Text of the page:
Khairat el-Shater, a leader of Egypt's Muslim Brotherhood, leaves the election committee headquarters in Cairo on Thursday after registering for the presidential election next month. A delegation from the Brotherhood is currently visiting Washington to talk about the group's plans for Egypt's future.
Mohammed Hossam/AFP/Getty Images
The political ascent of Egypt's Muslim Brotherhood has created some unease in Washington, and in an attempt to counter that, the group dispatched a delegation to the U.S. capital this week for meetings that range from administration officials to think tanks and universities.
The Brotherhood has rapidly evolved into a powerful political force since former Egyptian president Hosni Mubarak was ousted from power in February of last year.
Since then, the Brotherhood has won parliamentary elections and just last week announced that it would be fielding a presidential candidate, despite saying previously that it wouldn't do so.
The delegation from the Brotherhood's Freedom and Justice Party, which includes three men and a woman, is on something of a charm offensive. But at an event Thursday at Georgetown University, the group was pressed on its vision for Egypt's future.
"It's not necessarily just a PR campaign, but mainly we would like to get to know one another more," said Dr. Abdul Mawgoud Dardery, a lawmaker who is part of the delegation. He said it's "very important to understand the American concerns and they understand our aspirations as Egyptians, after the Egyptian revolution."
The delegation drew a full house at Georgetown for a program titled, "To Know One Another." The Brotherhood members talked about restoring dignity and hope to the Egyptian people, providing better services and promoting democracy.
Delegation Is Pressed For Details
The group fielded questions for well over an hour as members of the audience tried to nail down the Brotherhood's stand on issues such as women's rights, religious minorities and the role of Islam in government.
"Our interest really is looking at what's best for the Egyptian people," said delegation member Khaled al-Qazzaz. "We evaluate things based on what is good for Egypt in the short term and in the long term."
But audience members continued to press the Islamist group on certain issues.
One asked why the Brotherhood said it wouldn't have a presidential candidate and then changed its mind.
Two members of the delegation said the decision came after much discussion. The Brotherhood selected Khairat el-Shater, a prominent businessman who is already considered to be a strong candidate for the election planned for next month.
Michele Dunne, the director of the Rafik Hariri Center at the Atlantic Council says the Muslim Brotherhood's flip-flopping is part of the evolution of a group that was banned for so many years. But Dunne says it bears watching, especially as it seeks to rewrite the constitution and consolidate power.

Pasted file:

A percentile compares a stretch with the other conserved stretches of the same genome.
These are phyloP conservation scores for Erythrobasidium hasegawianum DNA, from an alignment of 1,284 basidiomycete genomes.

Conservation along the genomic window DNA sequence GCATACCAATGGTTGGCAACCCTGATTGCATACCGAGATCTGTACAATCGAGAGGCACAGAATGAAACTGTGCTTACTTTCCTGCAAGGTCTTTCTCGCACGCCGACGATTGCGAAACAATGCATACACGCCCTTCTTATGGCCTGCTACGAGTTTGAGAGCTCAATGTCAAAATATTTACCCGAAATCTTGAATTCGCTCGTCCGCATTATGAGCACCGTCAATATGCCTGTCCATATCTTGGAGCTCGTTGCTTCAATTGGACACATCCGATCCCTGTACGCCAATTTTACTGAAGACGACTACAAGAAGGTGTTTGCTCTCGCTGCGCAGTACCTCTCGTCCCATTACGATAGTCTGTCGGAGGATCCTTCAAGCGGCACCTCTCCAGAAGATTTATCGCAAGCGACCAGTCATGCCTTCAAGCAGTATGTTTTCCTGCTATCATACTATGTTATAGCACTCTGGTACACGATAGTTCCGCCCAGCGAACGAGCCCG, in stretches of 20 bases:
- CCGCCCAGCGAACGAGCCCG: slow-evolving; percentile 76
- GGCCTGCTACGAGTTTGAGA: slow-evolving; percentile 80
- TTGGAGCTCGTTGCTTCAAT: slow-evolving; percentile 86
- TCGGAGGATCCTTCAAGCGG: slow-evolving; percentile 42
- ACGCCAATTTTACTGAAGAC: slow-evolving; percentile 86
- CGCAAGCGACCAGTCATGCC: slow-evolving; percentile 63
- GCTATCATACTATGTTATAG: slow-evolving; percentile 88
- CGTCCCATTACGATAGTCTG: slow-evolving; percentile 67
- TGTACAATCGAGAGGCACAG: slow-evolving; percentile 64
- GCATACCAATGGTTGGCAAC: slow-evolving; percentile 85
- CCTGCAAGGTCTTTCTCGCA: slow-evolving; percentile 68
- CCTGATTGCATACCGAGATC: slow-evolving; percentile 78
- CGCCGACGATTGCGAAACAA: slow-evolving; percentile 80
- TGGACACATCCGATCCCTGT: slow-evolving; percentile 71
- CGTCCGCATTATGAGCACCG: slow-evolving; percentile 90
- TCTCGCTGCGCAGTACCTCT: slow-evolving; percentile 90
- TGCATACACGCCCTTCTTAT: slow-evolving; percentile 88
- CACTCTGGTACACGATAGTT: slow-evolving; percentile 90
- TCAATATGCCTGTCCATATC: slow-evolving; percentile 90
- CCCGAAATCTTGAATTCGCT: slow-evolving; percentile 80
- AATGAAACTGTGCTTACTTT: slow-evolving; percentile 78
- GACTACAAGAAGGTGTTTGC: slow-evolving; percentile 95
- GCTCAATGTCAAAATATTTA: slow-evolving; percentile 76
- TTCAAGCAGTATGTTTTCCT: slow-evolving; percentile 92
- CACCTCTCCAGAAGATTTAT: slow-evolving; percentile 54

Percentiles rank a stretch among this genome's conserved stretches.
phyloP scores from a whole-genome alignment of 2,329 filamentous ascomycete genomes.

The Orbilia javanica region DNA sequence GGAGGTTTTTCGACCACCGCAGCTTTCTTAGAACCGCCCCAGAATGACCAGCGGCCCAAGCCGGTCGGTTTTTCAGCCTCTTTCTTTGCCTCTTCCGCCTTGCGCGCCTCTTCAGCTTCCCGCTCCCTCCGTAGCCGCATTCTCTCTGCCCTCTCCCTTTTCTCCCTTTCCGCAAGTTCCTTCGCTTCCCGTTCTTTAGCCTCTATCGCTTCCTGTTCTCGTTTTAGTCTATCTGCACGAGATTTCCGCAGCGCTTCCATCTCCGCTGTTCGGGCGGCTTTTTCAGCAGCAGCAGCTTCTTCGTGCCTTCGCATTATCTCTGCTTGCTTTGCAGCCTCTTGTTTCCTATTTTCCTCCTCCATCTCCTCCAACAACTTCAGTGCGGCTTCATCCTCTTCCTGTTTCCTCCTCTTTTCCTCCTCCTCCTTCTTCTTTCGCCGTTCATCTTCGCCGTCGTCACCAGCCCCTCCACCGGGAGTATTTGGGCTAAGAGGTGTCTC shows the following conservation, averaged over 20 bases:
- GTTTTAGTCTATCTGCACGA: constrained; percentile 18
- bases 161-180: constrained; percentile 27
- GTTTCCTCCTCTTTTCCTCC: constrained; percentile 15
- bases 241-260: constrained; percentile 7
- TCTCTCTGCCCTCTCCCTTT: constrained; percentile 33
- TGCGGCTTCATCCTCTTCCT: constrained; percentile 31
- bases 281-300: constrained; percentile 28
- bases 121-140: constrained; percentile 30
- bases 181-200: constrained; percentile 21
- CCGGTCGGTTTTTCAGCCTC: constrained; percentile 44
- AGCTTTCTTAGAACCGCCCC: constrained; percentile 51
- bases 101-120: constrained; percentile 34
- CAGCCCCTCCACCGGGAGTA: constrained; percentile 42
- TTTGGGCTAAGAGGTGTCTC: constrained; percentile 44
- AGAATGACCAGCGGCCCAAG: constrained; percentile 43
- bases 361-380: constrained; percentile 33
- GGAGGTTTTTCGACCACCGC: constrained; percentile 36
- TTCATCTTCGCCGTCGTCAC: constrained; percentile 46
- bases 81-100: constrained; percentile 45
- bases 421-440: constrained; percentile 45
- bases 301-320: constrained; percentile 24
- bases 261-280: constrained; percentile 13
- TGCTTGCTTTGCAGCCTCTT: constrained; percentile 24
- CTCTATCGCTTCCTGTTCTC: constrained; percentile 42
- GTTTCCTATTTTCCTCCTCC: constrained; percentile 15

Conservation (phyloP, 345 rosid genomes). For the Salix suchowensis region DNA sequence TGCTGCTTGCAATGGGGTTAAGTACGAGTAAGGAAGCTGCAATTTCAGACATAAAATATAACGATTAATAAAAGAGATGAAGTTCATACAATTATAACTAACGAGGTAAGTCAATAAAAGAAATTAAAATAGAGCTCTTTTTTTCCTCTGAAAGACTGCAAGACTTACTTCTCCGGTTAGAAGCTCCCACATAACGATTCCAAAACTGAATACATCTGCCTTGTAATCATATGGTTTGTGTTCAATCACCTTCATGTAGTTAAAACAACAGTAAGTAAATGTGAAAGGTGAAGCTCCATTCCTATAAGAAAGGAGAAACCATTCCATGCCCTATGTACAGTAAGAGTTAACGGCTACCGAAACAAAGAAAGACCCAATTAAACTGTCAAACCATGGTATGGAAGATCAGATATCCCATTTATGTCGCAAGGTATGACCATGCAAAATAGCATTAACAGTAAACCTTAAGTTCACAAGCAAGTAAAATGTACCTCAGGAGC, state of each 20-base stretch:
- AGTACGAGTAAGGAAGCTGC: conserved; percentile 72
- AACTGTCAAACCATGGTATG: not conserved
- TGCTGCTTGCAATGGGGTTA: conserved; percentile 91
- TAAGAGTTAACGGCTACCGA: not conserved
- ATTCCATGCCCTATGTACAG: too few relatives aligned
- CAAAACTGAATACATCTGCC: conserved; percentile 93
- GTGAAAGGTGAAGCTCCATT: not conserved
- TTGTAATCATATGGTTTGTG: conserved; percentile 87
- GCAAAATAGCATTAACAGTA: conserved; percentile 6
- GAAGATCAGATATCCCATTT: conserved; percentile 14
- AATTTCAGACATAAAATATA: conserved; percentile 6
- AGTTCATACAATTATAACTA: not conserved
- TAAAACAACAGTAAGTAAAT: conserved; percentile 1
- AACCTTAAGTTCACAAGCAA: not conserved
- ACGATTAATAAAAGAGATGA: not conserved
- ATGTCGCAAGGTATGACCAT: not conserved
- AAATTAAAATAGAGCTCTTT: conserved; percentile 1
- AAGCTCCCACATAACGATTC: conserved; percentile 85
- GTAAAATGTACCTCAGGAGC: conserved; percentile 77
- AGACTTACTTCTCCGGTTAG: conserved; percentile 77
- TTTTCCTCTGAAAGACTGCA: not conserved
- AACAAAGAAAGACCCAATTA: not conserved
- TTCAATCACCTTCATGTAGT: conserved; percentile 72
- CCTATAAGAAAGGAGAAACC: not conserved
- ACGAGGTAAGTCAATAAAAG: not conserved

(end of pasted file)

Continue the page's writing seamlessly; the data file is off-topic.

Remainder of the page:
"I hope that in these conversations in Washington this week, these members of the Muslim Brotherhood will hear from American officials about thinking about how they should conduct themselves in power," Dunne said. "In other words, just because you have the majority doesn't mean that you should dominate the process so utterly."
Concern Over Peace Treaty
Steven Cook, a senior fellow at the Council on Foreign Relations, says U.S. officials also need to listen carefully to what the Brotherhood's delegation is saying. He says the Islamist group has been short on detail during its events this week.
"In the ambiguous answers to some of the questions, you got a sense of how things might change on the U.S.-Egyptian front, whether it's related to Egypt-Israel relations or whether it's just on the bilateral relationship," Cook says.
He says if the Muslim Brotherhood holds power, Egypt is less likely to be as cooperative with the U.S. as it was during the Mubarak era. This could have an impact on regional security. Of particular concern to Americans and Israelis is how a new Egyptian government will approach the 1979 peace treaty between Egypt and Israel.
Although the Brotherhood has repeatedly said it will honor the agreement, Cook says the Brotherhood was savvy to send this particular group to the U.S. to make its case. They're fluent in English and comfortable speaking with Americans. Cook says it's unclear whether the delegation is representative of the broader group.
"They said many of the right things, or enough of the right things to make a good impression," he says. "They were convincing on a variety of issues."
But Cook adds that the U.S. needs to judge the Muslim Brotherhood not by what it says in the U.S. but by what it does back in Egypt.